Australian-tuned suspension and steering help in that regard, with a local regime that leads to Aussie-delivered cars riding in a more assured way over our rough roads than might otherwise be the case with the Cerato’s Korean domestic set-up.
Bumpy surfaces pose little problem to overall composure. Urban annoyances like spoon drains and train lines barely ruffle occupants, but the Cerato can still string a succession of bends together fairly easily.
Wind and engine noise are all well suppressed. Work the engine hard and it can become vocal, but no worse than other cars in its class. Tyre noise spoils the ambience on most road surfaces, and rear passengers will tend to notice that the most.
As a runabout, though, the Cerato does a great job of being unobtrusive. Easy to park, safe, with a nice, solid feel from behind the wheel, it ticks all the boxes as a user-friendly first car for your drivers or a budget-conscious second car for families.
Alongside AEB and lane-keeping assist, the Cerato S also comes with traction and stability control, hill-start assist, rear-view camera, front seatbelt pretensioners, six airbags, dusk-sensing headlights, three child seat top-tether mounts and two ISOFIX points.
For an extra $1000, the Cerato S can be optioned to include upgraded AEB with pedestrian and cyclist detection, blind-spot monitoring, rear cross-traffic alert, auto-folding mirrors and leather steering wheel. Auto models get distance-keeping cruise control too, though the manual sticks with ‘regular’ cruise control.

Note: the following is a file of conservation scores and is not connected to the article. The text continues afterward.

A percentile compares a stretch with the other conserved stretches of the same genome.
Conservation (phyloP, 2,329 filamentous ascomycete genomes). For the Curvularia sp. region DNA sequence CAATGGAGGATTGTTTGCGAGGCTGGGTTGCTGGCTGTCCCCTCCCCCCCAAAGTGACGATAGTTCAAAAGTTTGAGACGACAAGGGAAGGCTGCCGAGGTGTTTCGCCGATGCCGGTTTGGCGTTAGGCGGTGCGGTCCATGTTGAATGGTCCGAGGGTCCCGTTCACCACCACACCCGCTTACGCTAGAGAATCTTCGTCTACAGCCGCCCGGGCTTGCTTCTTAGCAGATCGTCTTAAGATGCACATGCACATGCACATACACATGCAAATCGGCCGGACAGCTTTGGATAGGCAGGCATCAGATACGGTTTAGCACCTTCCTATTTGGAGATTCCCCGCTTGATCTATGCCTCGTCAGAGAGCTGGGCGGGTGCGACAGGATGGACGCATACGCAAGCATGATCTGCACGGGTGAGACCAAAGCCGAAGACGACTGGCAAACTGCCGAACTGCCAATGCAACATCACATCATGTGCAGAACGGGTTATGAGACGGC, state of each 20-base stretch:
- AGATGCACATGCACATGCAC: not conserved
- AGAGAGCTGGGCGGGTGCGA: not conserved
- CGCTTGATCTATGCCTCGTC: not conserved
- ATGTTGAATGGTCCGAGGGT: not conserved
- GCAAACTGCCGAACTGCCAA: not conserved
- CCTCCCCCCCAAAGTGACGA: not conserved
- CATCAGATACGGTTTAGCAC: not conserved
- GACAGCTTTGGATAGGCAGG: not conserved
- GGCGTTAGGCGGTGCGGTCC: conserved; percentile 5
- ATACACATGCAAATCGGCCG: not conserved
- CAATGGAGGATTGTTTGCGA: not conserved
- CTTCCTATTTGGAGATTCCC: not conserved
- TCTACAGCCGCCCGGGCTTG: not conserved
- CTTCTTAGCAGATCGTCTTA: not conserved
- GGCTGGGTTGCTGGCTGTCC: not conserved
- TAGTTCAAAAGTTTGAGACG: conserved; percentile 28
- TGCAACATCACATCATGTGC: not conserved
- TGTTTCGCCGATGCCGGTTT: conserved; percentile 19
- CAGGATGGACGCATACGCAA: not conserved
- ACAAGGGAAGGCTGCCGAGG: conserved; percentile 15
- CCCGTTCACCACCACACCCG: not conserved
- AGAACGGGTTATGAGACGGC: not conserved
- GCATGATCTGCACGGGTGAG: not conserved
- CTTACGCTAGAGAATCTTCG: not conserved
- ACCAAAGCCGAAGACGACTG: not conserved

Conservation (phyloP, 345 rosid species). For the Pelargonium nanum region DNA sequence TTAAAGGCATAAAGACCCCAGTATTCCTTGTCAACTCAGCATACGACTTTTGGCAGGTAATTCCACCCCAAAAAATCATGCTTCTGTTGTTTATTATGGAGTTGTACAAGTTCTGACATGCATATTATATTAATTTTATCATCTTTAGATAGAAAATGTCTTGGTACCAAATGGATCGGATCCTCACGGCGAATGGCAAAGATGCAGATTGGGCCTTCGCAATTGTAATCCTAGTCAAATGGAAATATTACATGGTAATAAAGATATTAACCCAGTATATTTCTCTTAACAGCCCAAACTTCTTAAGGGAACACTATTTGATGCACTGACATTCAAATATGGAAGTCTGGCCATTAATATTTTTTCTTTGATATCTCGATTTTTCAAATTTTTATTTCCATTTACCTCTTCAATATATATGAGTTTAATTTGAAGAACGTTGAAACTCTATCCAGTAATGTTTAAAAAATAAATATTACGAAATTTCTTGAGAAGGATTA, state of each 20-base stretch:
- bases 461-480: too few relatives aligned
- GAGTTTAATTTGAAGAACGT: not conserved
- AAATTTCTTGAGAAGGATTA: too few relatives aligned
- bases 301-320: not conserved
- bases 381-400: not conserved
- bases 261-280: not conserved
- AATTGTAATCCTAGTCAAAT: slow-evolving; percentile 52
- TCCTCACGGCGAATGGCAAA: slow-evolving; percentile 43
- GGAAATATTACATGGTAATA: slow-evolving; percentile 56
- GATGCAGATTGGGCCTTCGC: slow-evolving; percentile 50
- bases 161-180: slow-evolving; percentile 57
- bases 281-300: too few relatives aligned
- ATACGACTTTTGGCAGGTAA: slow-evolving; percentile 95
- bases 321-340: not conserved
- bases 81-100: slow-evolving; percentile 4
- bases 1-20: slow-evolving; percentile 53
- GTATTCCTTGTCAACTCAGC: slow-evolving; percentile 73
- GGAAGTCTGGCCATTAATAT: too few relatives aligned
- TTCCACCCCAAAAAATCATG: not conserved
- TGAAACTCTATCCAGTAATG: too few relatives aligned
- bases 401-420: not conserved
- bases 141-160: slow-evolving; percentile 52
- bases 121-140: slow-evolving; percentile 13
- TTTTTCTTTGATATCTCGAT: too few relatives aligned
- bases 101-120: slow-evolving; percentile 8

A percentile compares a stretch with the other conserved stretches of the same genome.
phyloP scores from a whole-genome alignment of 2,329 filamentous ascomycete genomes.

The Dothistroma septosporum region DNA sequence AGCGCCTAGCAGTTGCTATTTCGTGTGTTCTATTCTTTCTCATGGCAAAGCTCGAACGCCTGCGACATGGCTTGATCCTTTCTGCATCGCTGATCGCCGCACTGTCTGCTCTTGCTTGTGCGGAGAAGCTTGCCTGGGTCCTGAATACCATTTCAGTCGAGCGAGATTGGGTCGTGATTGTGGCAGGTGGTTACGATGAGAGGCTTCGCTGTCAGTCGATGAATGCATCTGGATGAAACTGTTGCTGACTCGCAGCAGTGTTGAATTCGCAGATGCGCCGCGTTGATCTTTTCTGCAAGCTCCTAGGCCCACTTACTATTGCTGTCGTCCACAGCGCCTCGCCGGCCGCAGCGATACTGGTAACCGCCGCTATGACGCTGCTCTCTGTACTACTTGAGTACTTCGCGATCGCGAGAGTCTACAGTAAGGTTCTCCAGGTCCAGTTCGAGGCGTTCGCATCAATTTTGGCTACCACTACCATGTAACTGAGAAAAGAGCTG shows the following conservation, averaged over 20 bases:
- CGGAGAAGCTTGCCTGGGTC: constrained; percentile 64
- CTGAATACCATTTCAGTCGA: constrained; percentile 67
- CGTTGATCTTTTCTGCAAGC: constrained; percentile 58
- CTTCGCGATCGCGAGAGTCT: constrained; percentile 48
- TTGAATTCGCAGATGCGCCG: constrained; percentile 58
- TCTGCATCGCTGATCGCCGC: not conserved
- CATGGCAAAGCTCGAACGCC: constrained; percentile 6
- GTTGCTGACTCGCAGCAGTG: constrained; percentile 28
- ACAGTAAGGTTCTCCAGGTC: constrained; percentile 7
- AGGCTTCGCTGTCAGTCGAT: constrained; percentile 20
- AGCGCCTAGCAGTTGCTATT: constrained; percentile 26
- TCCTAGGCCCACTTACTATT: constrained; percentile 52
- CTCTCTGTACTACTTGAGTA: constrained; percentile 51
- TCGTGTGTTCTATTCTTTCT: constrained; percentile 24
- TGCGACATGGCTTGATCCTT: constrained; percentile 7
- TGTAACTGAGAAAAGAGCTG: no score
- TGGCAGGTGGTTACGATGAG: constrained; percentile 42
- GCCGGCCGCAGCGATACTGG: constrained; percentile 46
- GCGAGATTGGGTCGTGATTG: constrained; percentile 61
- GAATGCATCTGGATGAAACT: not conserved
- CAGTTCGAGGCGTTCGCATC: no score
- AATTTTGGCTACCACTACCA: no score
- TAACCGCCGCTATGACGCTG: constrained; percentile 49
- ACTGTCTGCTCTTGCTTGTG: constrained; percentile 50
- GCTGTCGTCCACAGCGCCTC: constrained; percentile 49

Kia’s long standing seven-year/unlimited-kilometre warranty comes standard, and capped-price servicing adds up to $2869 over seven years (at 12-month or 15,000km intervals), which includes items some manufacturers charge extra for like brake fluid and cabin filters.
When it comes to presentation, the Cerato surges to a point that edges out its competitive set (off a fairly low base), picking up obvious lessons from the larger and more expensive Stinger, and learning one or two tricks from the European Ceed range.
The driving experience doesn’t advance as dramatically, well-mannered though it may be. There’s no new-found sparkle in the Cerato’s drivetrain. You can’t have it all, though, so a budget price means a less-inspiring engine in this instance.
As competitors drift away from the world of $19,990 drive-away deals, the Cerato can be easily forgiven for its lack of outright grunt – it doesn’t drive badly, after all – with up-to-scratch standard safety and infotainment sure to be a hit, particularly with younger private buyers or anyone with a keen eye for value.